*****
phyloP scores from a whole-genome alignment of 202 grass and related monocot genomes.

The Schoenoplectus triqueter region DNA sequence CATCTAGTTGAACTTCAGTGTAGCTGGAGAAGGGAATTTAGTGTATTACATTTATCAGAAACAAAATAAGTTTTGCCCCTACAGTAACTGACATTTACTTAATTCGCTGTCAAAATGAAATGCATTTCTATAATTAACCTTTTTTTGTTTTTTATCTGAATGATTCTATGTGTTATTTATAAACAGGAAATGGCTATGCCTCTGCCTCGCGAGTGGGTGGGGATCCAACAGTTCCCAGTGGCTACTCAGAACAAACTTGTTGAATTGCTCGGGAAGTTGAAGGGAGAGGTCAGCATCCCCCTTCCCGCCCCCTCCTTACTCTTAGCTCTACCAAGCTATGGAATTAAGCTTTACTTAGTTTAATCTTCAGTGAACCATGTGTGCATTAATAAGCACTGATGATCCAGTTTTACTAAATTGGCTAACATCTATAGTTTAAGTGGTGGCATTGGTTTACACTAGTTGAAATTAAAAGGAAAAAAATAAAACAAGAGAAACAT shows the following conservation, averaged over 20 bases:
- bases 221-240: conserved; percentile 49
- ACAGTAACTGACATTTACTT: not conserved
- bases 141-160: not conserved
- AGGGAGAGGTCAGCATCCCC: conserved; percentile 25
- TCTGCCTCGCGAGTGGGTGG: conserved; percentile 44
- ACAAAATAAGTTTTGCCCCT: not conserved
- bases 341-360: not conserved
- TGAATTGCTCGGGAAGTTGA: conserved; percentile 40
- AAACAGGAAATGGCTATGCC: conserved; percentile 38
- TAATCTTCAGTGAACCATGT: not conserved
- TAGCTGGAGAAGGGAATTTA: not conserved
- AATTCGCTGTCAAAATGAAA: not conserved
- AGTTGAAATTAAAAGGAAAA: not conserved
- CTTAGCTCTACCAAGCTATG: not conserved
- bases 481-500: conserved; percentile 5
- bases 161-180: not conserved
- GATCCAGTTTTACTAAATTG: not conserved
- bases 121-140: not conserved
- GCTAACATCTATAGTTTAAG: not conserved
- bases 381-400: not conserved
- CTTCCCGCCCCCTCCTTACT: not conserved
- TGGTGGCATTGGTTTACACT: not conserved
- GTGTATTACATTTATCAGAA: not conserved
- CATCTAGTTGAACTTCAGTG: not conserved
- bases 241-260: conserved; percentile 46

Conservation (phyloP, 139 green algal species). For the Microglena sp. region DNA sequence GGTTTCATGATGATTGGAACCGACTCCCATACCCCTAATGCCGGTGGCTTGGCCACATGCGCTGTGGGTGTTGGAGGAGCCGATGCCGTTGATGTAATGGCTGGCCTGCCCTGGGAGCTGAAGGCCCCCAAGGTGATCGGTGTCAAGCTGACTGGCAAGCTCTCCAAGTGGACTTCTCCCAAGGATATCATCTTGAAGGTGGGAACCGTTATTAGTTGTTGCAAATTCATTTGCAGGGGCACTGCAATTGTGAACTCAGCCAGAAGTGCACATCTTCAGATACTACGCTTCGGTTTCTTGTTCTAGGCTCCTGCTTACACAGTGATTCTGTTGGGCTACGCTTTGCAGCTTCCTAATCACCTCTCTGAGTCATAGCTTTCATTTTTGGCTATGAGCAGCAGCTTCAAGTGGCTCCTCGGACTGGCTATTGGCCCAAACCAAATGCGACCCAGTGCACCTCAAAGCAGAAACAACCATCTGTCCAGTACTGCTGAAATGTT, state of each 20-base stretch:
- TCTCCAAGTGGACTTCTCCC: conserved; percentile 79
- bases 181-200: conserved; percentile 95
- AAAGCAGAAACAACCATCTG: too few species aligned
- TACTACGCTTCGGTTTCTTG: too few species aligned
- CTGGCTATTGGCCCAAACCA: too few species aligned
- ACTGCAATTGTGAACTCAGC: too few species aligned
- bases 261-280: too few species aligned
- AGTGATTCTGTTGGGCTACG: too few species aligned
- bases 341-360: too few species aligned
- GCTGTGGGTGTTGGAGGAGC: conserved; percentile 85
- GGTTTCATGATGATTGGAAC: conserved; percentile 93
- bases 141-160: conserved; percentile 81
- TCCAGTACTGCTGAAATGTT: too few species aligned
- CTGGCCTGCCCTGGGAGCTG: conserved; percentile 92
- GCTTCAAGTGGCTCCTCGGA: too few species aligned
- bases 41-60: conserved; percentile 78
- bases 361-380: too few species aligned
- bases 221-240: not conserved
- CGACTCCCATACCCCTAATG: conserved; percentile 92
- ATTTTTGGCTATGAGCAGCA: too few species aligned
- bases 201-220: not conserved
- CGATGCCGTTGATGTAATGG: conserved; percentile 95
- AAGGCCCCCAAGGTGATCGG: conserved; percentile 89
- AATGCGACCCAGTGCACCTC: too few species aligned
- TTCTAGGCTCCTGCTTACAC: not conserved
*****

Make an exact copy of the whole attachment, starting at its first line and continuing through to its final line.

phyloP scores from a whole-genome alignment of 202 grass and related monocot genomes.

The Schoenoplectus triqueter region DNA sequence CATCTAGTTGAACTTCAGTGTAGCTGGAGAAGGGAATTTAGTGTATTACATTTATCAGAAACAAAATAAGTTTTGCCCCTACAGTAACTGACATTTACTTAATTCGCTGTCAAAATGAAATGCATTTCTATAATTAACCTTTTTTTGTTTTTTATCTGAATGATTCTATGTGTTATTTATAAACAGGAAATGGCTATGCCTCTGCCTCGCGAGTGGGTGGGGATCCAACAGTTCCCAGTGGCTACTCAGAACAAACTTGTTGAATTGCTCGGGAAGTTGAAGGGAGAGGTCAGCATCCCCCTTCCCGCCCCCTCCTTACTCTTAGCTCTACCAAGCTATGGAATTAAGCTTTACTTAGTTTAATCTTCAGTGAACCATGTGTGCATTAATAAGCACTGATGATCCAGTTTTACTAAATTGGCTAACATCTATAGTTTAAGTGGTGGCATTGGTTTACACTAGTTGAAATTAAAAGGAAAAAAATAAAACAAGAGAAACAT shows the following conservation, averaged over 20 bases:
- bases 221-240: conserved; percentile 49
- ACAGTAACTGACATTTACTT: not conserved
- bases 141-160: not conserved
- AGGGAGAGGTCAGCATCCCC: conserved; percentile 25
- TCTGCCTCGCGAGTGGGTGG: conserved; percentile 44
- ACAAAATAAGTTTTGCCCCT: not conserved
- bases 341-360: not conserved
- TGAATTGCTCGGGAAGTTGA: conserved; percentile 40
- AAACAGGAAATGGCTATGCC: conserved; percentile 38
- TAATCTTCAGTGAACCATGT: not conserved
- TAGCTGGAGAAGGGAATTTA: not conserved
- AATTCGCTGTCAAAATGAAA: not conserved
- AGTTGAAATTAAAAGGAAAA: not conserved
- CTTAGCTCTACCAAGCTATG: not conserved
- bases 481-500: conserved; percentile 5
- bases 161-180: not conserved
- GATCCAGTTTTACTAAATTG: not conserved
- bases 121-140: not conserved
- GCTAACATCTATAGTTTAAG: not conserved
- bases 381-400: not conserved
- CTTCCCGCCCCCTCCTTACT: not conserved
- TGGTGGCATTGGTTTACACT: not conserved
- GTGTATTACATTTATCAGAA: not conserved
- CATCTAGTTGAACTTCAGTG: not conserved
- bases 241-260: conserved; percentile 46

Conservation (phyloP, 139 green algal species). For the Microglena sp. region DNA sequence GGTTTCATGATGATTGGAACCGACTCCCATACCCCTAATGCCGGTGGCTTGGCCACATGCGCTGTGGGTGTTGGAGGAGCCGATGCCGTTGATGTAATGGCTGGCCTGCCCTGGGAGCTGAAGGCCCCCAAGGTGATCGGTGTCAAGCTGACTGGCAAGCTCTCCAAGTGGACTTCTCCCAAGGATATCATCTTGAAGGTGGGAACCGTTATTAGTTGTTGCAAATTCATTTGCAGGGGCACTGCAATTGTGAACTCAGCCAGAAGTGCACATCTTCAGATACTACGCTTCGGTTTCTTGTTCTAGGCTCCTGCTTACACAGTGATTCTGTTGGGCTACGCTTTGCAGCTTCCTAATCACCTCTCTGAGTCATAGCTTTCATTTTTGGCTATGAGCAGCAGCTTCAAGTGGCTCCTCGGACTGGCTATTGGCCCAAACCAAATGCGACCCAGTGCACCTCAAAGCAGAAACAACCATCTGTCCAGTACTGCTGAAATGTT, state of each 20-base stretch:
- TCTCCAAGTGGACTTCTCCC: conserved; percentile 79
- bases 181-200: conserved; percentile 95
- AAAGCAGAAACAACCATCTG: too few species aligned
- TACTACGCTTCGGTTTCTTG: too few species aligned
- CTGGCTATTGGCCCAAACCA: too few species aligned
- ACTGCAATTGTGAACTCAGC: too few species aligned
- bases 261-280: too few species aligned
- AGTGATTCTGTTGGGCTACG: too few species aligned
- bases 341-360: too few species aligned
- GCTGTGGGTGTTGGAGGAGC: conserved; percentile 85
- GGTTTCATGATGATTGGAAC: conserved; percentile 93
- bases 141-160: conserved; percentile 81
- TCCAGTACTGCTGAAATGTT: too few species aligned
- CTGGCCTGCCCTGGGAGCTG: conserved; percentile 92
- GCTTCAAGTGGCTCCTCGGA: too few species aligned
- bases 41-60: conserved; percentile 78
- bases 361-380: too few species aligned
- bases 221-240: not conserved
- CGACTCCCATACCCCTAATG: conserved; percentile 92
- ATTTTTGGCTATGAGCAGCA: too few species aligned
- bases 201-220: not conserved
- CGATGCCGTTGATGTAATGG: conserved; percentile 95
- AAGGCCCCCAAGGTGATCGG: conserved; percentile 89
- AATGCGACCCAGTGCACCTC: too few species aligned
- TTCTAGGCTCCTGCTTACAC: not conserved